LW: You spend several months at a time in the Lake Victoria region of Tanzania. Tell me about living there while working on your project as opposed to passing through as a tourist. LH: I think I’ll always be part tourist. I’ve spent about one-third of the last 10 years living in the same hotel room here in Musoma. We don’t get many tourists in Musoma, but if we did, they’d probably end up at a hotel like mine. The biggest difference, I guess, is that I have the opportunity to get to know many of the local residents on close, personal terms. Many are like family.
LW: On your website, you reference a quote about “embarrassingly simple” solutions to complex global problems. Can you comment on that? LH: Yes, that’s one of my favorite quotes from Bill Mollison, the guy who co-founded permaculture back in the 1970s. It’s so true—and not just in poor, developing countries. An embarrassingly simple solution to environmental degradation, for example, is to simply stop destroying the environment: stop poisoning the soil with chemical fertilizers and toxic pesticides, buy cars that consume less fuel, walk and bike more, compost, recycle, etc. For just about every problem humanity faces, simple, natural, life affirming solutions exist. And they’re usually more effective and more economical in the long run than conventional approaches.
LW: Your wife, Tara Maria Blasco, and daughter, Monica Marshall, are also involved. Can you share something about your family dynamics and how you divvy up the duties? LH: As president, I try to assure that Tara and Monica do most of the work. Quite honestly, GRA would never have experienced the success it has, nor be able to function as we are now, without their talents and constant efforts. My responsibilities include the water project, accounting, and finance, both in the U.S. and in Tanzania. Tara coordinates permaculture, herbal medicine, alternative cooking technologies, and the orphans projects. Monica has been to Tanzania two times, but works mostly from Ojai developing and maintaining our websites, writing newsletters, and organizing events and other projects that support our work.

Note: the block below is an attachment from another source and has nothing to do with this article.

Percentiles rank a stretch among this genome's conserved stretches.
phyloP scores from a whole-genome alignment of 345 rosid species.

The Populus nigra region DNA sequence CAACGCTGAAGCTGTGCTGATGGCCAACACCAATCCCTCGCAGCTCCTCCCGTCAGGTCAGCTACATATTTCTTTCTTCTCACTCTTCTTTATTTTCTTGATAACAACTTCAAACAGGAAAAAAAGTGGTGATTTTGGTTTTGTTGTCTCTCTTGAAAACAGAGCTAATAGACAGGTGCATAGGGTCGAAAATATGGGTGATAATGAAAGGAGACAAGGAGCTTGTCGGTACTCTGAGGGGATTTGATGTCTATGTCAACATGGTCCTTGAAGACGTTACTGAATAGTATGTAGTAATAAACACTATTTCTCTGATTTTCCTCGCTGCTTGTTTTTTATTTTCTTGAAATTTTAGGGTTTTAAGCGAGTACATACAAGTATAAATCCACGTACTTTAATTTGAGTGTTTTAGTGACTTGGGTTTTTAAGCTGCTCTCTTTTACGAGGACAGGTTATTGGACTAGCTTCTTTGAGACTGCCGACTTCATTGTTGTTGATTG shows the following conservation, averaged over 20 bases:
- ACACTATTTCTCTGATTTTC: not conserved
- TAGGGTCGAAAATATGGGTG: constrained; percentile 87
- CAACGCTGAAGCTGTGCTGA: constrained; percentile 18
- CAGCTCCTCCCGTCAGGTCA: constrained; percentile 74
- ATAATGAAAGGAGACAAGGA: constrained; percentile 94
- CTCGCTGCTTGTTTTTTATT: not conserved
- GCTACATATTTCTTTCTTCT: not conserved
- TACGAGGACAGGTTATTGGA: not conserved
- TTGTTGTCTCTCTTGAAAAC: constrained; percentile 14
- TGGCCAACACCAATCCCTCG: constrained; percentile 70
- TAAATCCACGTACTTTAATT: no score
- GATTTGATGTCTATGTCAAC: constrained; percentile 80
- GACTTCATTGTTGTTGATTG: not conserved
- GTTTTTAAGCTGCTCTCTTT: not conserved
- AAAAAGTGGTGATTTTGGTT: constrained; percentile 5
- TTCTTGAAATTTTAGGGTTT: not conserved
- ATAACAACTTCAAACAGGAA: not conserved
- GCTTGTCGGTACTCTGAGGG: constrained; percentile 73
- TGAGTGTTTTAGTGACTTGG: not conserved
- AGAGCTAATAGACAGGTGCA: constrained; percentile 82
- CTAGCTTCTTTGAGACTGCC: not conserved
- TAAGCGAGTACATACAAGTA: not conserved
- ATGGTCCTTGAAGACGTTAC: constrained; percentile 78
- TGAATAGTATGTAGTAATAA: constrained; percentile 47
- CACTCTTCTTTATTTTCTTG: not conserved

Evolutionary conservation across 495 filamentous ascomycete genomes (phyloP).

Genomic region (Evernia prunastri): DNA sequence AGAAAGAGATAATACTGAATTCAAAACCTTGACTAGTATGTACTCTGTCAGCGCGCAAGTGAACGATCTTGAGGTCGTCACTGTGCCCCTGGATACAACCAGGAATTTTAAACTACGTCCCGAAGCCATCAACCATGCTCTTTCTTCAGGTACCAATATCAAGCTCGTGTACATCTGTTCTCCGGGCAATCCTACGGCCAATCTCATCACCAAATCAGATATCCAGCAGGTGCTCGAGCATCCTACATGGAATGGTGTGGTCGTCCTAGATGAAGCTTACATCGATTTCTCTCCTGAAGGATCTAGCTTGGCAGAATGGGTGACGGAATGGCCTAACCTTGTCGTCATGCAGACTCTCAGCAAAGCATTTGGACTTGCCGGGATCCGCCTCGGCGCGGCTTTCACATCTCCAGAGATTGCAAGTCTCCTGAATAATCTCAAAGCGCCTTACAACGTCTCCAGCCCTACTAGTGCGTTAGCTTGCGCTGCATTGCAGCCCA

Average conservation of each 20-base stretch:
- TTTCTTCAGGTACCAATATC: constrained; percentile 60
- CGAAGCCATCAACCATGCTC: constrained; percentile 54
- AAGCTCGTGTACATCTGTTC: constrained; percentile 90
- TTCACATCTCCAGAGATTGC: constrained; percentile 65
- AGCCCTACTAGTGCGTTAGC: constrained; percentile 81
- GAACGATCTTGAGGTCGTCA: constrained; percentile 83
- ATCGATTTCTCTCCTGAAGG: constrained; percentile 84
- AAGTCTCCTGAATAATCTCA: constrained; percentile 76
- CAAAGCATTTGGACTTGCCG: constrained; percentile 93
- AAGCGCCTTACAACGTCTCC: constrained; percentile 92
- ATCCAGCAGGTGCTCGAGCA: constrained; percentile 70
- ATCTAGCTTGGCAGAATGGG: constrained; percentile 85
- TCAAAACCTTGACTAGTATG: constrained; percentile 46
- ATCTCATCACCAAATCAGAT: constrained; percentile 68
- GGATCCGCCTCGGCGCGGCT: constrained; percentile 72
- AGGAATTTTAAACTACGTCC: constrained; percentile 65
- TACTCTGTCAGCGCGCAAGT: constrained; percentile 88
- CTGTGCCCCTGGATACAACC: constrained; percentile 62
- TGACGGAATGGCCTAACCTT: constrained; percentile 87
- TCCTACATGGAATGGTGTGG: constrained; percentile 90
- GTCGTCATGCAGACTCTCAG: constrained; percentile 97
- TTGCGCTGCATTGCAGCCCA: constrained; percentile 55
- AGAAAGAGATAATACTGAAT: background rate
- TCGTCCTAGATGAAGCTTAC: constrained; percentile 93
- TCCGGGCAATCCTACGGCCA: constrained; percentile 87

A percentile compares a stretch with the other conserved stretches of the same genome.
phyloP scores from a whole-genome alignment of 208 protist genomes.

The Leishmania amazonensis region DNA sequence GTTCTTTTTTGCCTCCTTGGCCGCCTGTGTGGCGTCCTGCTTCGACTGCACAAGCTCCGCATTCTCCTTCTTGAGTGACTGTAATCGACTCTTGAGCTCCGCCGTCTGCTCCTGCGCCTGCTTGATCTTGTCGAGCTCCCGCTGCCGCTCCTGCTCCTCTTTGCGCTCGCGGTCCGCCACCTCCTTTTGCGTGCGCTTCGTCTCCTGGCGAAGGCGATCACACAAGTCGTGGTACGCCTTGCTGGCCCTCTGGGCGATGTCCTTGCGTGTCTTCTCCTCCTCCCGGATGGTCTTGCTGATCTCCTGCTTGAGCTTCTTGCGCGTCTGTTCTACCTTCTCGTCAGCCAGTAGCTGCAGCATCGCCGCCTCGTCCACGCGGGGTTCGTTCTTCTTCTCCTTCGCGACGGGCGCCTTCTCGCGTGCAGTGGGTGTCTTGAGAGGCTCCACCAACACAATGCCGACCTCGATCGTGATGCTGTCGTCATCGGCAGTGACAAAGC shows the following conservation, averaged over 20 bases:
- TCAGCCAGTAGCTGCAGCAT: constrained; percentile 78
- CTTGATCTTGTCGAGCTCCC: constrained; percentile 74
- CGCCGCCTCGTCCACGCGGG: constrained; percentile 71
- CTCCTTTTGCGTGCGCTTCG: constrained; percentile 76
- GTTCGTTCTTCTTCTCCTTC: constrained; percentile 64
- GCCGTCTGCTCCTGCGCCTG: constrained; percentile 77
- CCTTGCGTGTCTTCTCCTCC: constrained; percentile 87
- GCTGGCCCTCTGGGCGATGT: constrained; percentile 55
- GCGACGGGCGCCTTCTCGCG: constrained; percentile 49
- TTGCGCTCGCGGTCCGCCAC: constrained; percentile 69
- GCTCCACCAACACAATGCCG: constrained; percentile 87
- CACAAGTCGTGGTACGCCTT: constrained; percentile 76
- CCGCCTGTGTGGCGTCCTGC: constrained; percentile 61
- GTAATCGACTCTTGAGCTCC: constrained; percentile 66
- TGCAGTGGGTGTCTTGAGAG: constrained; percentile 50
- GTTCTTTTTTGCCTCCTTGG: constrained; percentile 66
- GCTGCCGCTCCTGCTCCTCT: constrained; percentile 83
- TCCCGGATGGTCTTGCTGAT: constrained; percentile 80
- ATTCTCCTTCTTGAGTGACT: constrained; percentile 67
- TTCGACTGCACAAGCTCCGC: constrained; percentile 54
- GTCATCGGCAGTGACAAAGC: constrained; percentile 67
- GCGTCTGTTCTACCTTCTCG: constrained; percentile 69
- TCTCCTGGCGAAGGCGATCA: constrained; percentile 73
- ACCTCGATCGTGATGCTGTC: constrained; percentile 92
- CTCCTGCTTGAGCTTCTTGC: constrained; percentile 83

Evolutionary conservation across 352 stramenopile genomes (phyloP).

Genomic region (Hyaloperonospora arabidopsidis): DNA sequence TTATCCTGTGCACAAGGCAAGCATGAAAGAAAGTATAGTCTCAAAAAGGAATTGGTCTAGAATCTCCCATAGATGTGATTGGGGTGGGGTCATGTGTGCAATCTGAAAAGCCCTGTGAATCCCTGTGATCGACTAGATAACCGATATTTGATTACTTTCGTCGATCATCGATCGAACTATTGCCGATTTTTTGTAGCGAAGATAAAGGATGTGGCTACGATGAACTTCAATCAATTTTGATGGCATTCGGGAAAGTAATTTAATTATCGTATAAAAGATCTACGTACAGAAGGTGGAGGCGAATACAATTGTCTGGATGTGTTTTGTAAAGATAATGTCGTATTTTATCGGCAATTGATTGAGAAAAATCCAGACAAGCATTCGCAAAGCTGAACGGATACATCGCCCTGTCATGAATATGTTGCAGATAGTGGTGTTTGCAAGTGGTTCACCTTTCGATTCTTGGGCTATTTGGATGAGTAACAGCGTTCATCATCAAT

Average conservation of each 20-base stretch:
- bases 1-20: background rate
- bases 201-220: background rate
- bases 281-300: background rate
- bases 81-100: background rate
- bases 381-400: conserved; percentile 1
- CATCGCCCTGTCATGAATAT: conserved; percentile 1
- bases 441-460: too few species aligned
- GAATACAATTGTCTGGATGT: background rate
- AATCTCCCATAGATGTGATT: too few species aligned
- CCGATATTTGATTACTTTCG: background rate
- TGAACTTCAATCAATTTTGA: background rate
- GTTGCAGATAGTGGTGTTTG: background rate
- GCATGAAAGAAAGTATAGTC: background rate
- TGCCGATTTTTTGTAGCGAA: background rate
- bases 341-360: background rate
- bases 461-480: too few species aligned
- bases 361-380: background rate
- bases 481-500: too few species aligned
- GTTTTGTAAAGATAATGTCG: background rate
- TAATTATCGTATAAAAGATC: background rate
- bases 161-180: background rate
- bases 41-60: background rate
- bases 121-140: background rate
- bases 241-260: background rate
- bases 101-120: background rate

LW: What sort of stumbling blocks have you encountered? LH: Without a doubt, the most difficult and unexpected experience we’ve had to deal with is betrayal of trust by two of our closest collaborators in Tanzania. GRA-Tanzania has 24 employees, and a little small-scale pilfering is expected—as I said, life is hard. But it’s very discouraging when you discover that thousands of badly needed dollars have disappeared into the pockets of one of your most trusted colleagues.
LW: You had an angel donor—a big stakes Vegas poker player, as I recall—who helped get your organization off the ground. Since that’s no longer the bulk of your support, how viable is it going to be for you to continue this project? LH: Our poker playing angel appeared miraculously about three years ago. His support was a great blessing while it lasted, but now that it’s gone we’re focusing more on a financially self-sustaining project model. This is where we’ve been headed for years, and now we have some real motivation. I think that social entrepreneurship is a better approach than “charity” in general, although both have their role. We’re simply moving even further now in the direction of the former.
LW: How can people get involved? What’s most needed? LH: Over the years, GRA has had many volunteers, both in the U.S. and in Tanzania. As an all-volunteer organization, expertise in any of our program areas is always most welcome. Help with public relations, filmmaking, writing, and other creative efforts are also very valuable. A young documentary filmmaker, for example, joined us a couple years ago in Tanzania and produced a short DVD called From the Mara Soil. It’s won several film festival awards and attracts favorable attention everywhere it’s shown. Of course, financial support is always needed; people can donate online.